able. As for herself, she had no wish
In the matter; she would be satisfied
with whatever arrangements the fam- .
lly cared to make.
It is not to be eupposed, from the
foregoing, that Mrs. Wrandall, tho
elder, was not stricken to the heart
by the lamentable death 01 her Idol.
He Did Not Mean to Be Unfeeling.
He was her idol. He was her first
born, he was her love-born. He came
to her in the days when she loved her
hnahand without much thnnirht nf rft-
specting him. She was beginning to
regard him as something more than a
lover when Leslie came, so it was dif
ferent. When their daughter Vivian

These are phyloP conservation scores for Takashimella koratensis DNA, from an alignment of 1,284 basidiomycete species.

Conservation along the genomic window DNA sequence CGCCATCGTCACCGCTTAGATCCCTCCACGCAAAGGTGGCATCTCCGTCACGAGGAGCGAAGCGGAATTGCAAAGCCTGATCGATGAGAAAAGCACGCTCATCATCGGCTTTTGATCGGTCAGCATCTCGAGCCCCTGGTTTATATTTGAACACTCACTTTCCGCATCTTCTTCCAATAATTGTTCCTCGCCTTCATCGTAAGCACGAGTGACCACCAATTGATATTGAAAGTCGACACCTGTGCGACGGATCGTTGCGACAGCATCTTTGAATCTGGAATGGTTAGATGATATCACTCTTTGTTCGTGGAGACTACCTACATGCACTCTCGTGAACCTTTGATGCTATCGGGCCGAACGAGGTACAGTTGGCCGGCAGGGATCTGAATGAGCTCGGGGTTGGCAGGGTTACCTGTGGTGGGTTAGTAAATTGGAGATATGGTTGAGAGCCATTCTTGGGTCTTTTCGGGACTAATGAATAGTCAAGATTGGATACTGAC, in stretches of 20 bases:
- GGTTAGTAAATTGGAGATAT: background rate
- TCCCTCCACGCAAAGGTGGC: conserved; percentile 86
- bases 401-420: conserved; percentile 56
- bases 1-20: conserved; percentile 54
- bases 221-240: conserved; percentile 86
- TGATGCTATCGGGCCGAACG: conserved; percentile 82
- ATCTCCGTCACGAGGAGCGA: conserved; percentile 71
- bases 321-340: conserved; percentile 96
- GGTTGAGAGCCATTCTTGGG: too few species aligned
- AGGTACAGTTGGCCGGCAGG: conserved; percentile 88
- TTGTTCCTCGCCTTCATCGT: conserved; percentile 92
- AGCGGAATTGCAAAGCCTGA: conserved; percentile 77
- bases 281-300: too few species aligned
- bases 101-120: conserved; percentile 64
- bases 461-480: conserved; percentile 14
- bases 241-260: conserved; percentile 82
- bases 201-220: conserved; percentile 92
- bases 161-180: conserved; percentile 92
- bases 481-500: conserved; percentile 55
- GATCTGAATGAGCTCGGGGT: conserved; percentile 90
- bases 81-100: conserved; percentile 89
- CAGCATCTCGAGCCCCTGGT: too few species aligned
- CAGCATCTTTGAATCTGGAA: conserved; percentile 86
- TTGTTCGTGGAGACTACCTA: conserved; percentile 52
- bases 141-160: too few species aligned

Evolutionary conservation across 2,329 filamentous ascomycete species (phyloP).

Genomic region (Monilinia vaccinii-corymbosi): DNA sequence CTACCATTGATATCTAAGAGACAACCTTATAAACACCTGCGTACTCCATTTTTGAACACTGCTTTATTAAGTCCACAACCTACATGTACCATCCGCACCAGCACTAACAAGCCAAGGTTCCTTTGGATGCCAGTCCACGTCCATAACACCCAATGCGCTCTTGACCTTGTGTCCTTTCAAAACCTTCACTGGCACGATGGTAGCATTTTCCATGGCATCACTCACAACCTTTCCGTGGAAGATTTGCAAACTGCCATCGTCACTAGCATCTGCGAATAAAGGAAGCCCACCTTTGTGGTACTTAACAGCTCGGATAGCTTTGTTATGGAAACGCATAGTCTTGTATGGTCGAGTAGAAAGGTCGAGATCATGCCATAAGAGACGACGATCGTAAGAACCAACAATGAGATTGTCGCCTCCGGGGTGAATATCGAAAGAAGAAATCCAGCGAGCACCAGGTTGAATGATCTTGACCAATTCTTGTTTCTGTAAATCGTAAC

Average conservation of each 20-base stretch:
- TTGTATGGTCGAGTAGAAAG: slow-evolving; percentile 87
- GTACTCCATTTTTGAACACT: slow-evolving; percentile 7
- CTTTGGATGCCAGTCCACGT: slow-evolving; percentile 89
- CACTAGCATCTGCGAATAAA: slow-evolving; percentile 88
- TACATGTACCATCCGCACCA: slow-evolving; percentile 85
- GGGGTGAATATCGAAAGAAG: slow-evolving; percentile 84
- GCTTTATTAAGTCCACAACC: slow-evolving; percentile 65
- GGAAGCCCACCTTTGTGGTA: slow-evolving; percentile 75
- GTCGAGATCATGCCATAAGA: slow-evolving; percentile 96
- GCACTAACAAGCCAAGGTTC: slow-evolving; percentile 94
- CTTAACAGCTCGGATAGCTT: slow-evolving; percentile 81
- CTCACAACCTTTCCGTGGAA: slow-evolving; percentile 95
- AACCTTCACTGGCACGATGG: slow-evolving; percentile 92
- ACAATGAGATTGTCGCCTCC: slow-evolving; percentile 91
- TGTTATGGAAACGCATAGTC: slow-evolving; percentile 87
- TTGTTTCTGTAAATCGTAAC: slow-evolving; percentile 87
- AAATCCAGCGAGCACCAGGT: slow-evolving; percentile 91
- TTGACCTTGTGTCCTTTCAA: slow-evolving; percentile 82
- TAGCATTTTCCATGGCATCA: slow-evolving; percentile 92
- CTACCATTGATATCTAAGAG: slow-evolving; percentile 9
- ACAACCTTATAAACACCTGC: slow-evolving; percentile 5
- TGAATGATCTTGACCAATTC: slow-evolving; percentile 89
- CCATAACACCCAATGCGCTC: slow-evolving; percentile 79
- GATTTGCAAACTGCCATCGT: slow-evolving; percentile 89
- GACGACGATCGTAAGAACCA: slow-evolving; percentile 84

was born, she was plainly annoyed but
wholly respectful. Mr. Wrandall was
no longer the lover; he was her lord
and master. The head of the house ot
Wrandall was a person to be looked
up to, to be respected and admired by
her, for he was a very great mnn, but
he was dear to her only because he
was the father of Challis, the firsts
In the order of her nature, Challis
therefore was her most dearly beloved,
Vivian the least desired and last in
her affections as well as in sequence.
Strangely enough, the three of them
perfected a curiously significant rec
ord of conjugal endowments. Challis
had always been the wild, wayward,
unrestrained one, and by far the most
lovable; Leslie, almost as good look-
in. ,in. -,..i.. i ki
trace of charm that made his brother at least knew that sympathy was not
attractive; Vivian, handsome, selfish what Bh yMted. but peace. Twice
and as cheerless as tho wind that dur,nS the two trying days. Leslie had
blows across tho Icebergs In the north. , como 8ee her, Vivian telephoned.